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Giving back focus of giving circle, book

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Valaida Fullwood

Valaida Fullwood

Todd Cohen

CHARLOTTE, N.C. — Twenty years ago, about to retire at age 70 as pastor of her church, Dora Atlas started serving meals at a public-housing community in Asheboro.

Her effort has grown into Our Daily Bread Kitchen, which now serves 10,000 meals a year and where Atlas still works at age 90.

Atlas’ initiative inspired her great-niece, Valaida Fullwood, to write a book about traditions of giving and philanthropy in the African-American community.

African Americans grow up with the expectation on the part of their families that they will give, whether through church, fraternity, sorority or neighborhood, Fullwood says.

Yet the word “philanthropy” can be “off-putting” for many people, she says, both because it evokes the image of wealthy, white philanthropists like Rockefeller, Ford and Carnegie, and because many philanthropic institutions “for years excluded African Americans from participating.”

Fullwood, a Charlotte-based writer and consultant who manages grant-funded projects for nonprofits and oversees grant initiatives for foundations, was the organizer and one of 17 founders in 2006 of New Generation of African American Philanthropists Charlotte, a “giving circle” at Foundation for the Carolinas.

Having worked with foundations, she says, she saw a lack of African Americans working in organized philanthropy.

So she decided an African-American giving circle in Charlotte could give its members greater impact by pooling their charitable dollars, and give them greater influence “as a segment of the community that often doesn’t have a voice in decisions around philanthropy.”

The 22 members of NGAAP Charlotte, which has given away a total of $40,000 over three annual grant cycles, contribute at least $365 a year each, and can participate in two retreats each year that feature speakers and topics about trends in philanthropy and community issues.

Grants support groups that often serve or are led by African Americans and focus on causes like education, health care, and civic and social justice.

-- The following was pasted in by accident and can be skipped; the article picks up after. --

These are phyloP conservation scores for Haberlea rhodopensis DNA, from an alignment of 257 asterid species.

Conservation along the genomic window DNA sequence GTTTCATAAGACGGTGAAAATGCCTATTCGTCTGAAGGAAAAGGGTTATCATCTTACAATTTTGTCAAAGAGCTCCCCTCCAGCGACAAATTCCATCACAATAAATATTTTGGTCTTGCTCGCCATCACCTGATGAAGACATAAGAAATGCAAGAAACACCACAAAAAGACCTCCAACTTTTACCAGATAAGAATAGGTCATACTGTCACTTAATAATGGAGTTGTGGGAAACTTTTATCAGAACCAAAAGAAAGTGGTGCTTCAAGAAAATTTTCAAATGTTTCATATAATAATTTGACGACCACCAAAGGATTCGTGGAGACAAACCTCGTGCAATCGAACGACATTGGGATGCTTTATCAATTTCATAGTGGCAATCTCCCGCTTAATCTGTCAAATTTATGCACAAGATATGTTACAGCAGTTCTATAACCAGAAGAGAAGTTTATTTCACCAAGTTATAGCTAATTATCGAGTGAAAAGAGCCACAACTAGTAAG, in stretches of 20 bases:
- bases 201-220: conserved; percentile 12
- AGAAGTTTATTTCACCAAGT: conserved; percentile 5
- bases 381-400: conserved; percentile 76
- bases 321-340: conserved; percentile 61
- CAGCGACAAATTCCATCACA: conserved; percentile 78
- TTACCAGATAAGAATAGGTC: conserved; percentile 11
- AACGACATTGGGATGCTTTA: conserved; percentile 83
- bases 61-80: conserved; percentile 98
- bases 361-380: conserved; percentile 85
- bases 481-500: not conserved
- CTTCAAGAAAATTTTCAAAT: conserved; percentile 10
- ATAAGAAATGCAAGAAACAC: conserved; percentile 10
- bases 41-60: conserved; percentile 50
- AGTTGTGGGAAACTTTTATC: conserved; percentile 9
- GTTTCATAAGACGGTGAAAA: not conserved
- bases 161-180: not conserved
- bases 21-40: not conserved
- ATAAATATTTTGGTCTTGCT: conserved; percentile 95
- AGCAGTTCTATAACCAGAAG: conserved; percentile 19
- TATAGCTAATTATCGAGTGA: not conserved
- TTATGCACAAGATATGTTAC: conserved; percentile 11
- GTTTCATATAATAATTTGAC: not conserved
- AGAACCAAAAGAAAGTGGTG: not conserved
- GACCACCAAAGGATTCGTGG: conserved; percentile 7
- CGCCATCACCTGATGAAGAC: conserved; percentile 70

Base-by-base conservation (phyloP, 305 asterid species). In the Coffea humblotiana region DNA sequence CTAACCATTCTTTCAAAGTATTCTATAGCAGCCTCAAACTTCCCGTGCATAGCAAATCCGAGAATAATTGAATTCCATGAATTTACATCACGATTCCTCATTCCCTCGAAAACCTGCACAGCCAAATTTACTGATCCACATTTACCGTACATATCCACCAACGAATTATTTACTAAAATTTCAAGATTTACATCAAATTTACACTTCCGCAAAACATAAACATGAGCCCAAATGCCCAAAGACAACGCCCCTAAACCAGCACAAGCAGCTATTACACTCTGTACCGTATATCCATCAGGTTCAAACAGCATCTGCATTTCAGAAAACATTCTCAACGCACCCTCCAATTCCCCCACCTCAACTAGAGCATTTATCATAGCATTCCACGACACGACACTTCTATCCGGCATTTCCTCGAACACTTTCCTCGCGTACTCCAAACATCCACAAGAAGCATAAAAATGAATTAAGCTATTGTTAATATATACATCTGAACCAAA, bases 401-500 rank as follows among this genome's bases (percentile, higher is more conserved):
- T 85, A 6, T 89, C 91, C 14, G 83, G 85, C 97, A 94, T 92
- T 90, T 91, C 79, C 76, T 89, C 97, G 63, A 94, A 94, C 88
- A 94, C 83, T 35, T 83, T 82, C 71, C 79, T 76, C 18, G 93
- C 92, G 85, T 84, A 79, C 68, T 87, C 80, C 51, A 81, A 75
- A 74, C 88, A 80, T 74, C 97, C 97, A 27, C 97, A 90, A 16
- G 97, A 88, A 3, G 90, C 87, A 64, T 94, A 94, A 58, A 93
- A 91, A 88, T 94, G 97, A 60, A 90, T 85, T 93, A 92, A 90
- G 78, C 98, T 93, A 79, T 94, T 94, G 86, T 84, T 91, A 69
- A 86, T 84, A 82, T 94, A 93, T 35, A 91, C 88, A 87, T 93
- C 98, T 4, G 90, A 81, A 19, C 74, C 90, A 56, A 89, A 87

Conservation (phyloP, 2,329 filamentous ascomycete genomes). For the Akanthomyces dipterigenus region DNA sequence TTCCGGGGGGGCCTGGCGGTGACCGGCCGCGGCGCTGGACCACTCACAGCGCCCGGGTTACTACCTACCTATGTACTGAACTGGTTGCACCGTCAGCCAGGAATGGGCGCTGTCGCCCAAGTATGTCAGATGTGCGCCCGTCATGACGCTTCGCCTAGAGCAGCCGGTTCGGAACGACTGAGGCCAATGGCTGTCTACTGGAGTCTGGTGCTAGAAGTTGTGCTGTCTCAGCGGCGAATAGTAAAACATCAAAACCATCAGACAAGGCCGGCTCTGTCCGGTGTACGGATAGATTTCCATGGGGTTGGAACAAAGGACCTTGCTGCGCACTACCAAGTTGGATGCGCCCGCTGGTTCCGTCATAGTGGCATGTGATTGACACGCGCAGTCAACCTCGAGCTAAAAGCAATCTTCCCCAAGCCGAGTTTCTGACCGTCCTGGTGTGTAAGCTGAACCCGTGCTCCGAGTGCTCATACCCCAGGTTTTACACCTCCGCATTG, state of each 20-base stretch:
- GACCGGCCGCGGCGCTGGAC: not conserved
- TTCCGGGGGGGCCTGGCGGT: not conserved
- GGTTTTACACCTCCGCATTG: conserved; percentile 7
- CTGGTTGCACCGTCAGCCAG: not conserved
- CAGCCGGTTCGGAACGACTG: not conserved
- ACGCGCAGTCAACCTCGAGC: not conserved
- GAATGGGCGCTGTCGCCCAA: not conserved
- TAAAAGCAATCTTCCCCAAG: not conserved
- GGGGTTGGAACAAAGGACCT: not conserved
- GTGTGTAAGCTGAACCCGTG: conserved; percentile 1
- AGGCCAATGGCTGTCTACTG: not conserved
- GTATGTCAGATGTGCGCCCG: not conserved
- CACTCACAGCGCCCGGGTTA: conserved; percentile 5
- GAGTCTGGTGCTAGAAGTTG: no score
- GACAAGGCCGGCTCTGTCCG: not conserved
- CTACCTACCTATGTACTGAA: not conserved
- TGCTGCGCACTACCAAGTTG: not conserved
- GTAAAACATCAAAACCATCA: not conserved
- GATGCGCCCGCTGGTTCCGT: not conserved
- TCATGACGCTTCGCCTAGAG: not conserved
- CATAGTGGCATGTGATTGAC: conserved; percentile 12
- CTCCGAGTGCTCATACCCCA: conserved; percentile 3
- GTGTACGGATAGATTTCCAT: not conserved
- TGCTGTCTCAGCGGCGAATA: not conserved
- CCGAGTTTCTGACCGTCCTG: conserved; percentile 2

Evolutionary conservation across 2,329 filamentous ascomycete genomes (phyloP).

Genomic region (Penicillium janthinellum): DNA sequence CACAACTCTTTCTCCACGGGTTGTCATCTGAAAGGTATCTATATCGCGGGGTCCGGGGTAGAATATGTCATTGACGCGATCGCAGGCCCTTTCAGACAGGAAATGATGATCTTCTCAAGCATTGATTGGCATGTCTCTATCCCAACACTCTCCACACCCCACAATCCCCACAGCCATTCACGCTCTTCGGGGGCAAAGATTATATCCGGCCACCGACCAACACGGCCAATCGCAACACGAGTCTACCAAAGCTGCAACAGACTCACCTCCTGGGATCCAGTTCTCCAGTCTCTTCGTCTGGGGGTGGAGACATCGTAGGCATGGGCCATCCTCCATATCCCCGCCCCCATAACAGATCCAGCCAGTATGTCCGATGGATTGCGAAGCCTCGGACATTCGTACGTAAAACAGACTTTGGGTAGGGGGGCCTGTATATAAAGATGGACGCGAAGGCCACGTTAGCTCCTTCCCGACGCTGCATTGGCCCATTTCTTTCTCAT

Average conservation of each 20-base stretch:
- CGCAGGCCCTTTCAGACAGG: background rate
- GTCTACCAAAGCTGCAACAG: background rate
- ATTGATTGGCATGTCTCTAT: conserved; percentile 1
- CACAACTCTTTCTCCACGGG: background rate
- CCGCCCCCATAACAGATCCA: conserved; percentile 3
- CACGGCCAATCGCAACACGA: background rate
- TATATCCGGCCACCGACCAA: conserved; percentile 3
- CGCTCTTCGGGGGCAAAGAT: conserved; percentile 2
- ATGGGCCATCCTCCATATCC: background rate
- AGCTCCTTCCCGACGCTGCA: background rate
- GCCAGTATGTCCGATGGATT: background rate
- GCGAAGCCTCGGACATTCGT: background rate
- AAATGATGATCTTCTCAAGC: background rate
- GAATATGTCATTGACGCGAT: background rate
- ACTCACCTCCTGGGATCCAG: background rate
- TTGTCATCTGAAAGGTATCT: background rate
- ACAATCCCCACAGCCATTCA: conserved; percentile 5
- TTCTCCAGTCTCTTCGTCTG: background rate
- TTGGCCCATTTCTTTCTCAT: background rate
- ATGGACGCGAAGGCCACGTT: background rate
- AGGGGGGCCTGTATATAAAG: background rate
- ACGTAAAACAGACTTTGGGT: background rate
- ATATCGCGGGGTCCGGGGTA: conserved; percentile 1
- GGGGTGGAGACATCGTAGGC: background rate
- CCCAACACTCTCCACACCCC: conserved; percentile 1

The giving circle awarded $10,000, for example, its largest grant, to Jacob’s Ladder Job Center, a group that provides job training and support to chronically underemployed people, and helps them find and keep living-wage jobs.

“Our mission is to focus on organizations that improve the quality of life for African-American families,” Fullwood says.

The giving circle does not accept grant applications but instead conducts “stealth due diligence,” Fullwood says, identifying groups it might want to support and then inviting some of them to submit funding proposals.

For her book, Giving Back, Fullwood over four years interviewed over 200 people who shared stories about their giving.

In addition to givers’ stories, the book will feature photographs of them by Charles Thomas, director of education at The Light Factory.

To be published in October through Foundation for the Carolinas, and distributed by Blair Publishing in Winston-Salem, the book has been supported with funding from NGAAP Charlotte; nine other philanthropic sponsors, including Foundation for the Carolinas, The Duke Endowment and the John S. and James L. Knight Foundation; and 80 individuals.

Proceeds from the book will complete the circle, benefiting the grantmaking fund for NGAAP Charlotte.

Philanthropy “never ends,” Fullwood says. “We’re always expected to serve, all the while we’re here on Earth.”

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